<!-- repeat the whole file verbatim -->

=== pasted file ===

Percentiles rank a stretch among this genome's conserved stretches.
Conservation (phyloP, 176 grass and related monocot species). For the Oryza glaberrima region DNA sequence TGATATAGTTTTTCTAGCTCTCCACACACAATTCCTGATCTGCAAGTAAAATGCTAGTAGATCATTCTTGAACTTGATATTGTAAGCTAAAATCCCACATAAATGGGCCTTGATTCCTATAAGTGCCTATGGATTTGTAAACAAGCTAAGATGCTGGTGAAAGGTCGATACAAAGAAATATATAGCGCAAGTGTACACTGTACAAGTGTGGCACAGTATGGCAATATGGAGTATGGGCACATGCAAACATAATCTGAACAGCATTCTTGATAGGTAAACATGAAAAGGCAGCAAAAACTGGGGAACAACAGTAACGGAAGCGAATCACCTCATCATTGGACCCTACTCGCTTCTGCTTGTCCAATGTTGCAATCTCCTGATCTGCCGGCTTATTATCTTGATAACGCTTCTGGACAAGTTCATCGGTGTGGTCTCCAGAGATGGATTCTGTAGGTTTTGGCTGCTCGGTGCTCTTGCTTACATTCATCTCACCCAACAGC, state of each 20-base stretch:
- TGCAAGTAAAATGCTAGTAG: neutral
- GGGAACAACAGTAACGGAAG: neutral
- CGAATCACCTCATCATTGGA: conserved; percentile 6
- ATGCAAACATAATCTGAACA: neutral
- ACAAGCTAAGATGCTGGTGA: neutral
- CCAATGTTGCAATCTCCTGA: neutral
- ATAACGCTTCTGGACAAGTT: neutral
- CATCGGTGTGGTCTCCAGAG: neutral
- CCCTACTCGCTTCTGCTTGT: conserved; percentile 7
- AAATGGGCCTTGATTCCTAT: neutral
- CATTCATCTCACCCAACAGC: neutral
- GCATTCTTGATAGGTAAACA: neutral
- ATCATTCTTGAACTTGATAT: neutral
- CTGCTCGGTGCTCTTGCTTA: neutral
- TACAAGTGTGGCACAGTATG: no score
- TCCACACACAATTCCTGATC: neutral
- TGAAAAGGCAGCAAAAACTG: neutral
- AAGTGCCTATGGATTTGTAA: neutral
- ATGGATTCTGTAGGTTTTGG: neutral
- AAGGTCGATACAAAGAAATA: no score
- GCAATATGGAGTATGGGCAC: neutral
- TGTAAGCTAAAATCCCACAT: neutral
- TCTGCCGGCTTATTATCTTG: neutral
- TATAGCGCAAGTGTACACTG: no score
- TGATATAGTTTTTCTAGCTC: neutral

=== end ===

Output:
Percentiles rank a stretch among this genome's conserved stretches.
Conservation (phyloP, 176 grass and related monocot species). For the Oryza glaberrima region DNA sequence TGATATAGTTTTTCTAGCTCTCCACACACAATTCCTGATCTGCAAGTAAAATGCTAGTAGATCATTCTTGAACTTGATATTGTAAGCTAAAATCCCACATAAATGGGCCTTGATTCCTATAAGTGCCTATGGATTTGTAAACAAGCTAAGATGCTGGTGAAAGGTCGATACAAAGAAATATATAGCGCAAGTGTACACTGTACAAGTGTGGCACAGTATGGCAATATGGAGTATGGGCACATGCAAACATAATCTGAACAGCATTCTTGATAGGTAAACATGAAAAGGCAGCAAAAACTGGGGAACAACAGTAACGGAAGCGAATCACCTCATCATTGGACCCTACTCGCTTCTGCTTGTCCAATGTTGCAATCTCCTGATCTGCCGGCTTATTATCTTGATAACGCTTCTGGACAAGTTCATCGGTGTGGTCTCCAGAGATGGATTCTGTAGGTTTTGGCTGCTCGGTGCTCTTGCTTACATTCATCTCACCCAACAGC, state of each 20-base stretch:
- TGCAAGTAAAATGCTAGTAG: neutral
- GGGAACAACAGTAACGGAAG: neutral
- CGAATCACCTCATCATTGGA: conserved; percentile 6
- ATGCAAACATAATCTGAACA: neutral
- ACAAGCTAAGATGCTGGTGA: neutral
- CCAATGTTGCAATCTCCTGA: neutral
- ATAACGCTTCTGGACAAGTT: neutral
- CATCGGTGTGGTCTCCAGAG: neutral
- CCCTACTCGCTTCTGCTTGT: conserved; percentile 7
- AAATGGGCCTTGATTCCTAT: neutral
- CATTCATCTCACCCAACAGC: neutral
- GCATTCTTGATAGGTAAACA: neutral
- ATCATTCTTGAACTTGATAT: neutral
- CTGCTCGGTGCTCTTGCTTA: neutral
- TACAAGTGTGGCACAGTATG: no score
- TCCACACACAATTCCTGATC: neutral
- TGAAAAGGCAGCAAAAACTG: neutral
- AAGTGCCTATGGATTTGTAA: neutral
- ATGGATTCTGTAGGTTTTGG: neutral
- AAGGTCGATACAAAGAAATA: no score
- GCAATATGGAGTATGGGCAC: neutral
- TGTAAGCTAAAATCCCACAT: neutral
- TCTGCCGGCTTATTATCTTG: neutral
- TATAGCGCAAGTGTACACTG: no score
- TGATATAGTTTTTCTAGCTC: neutral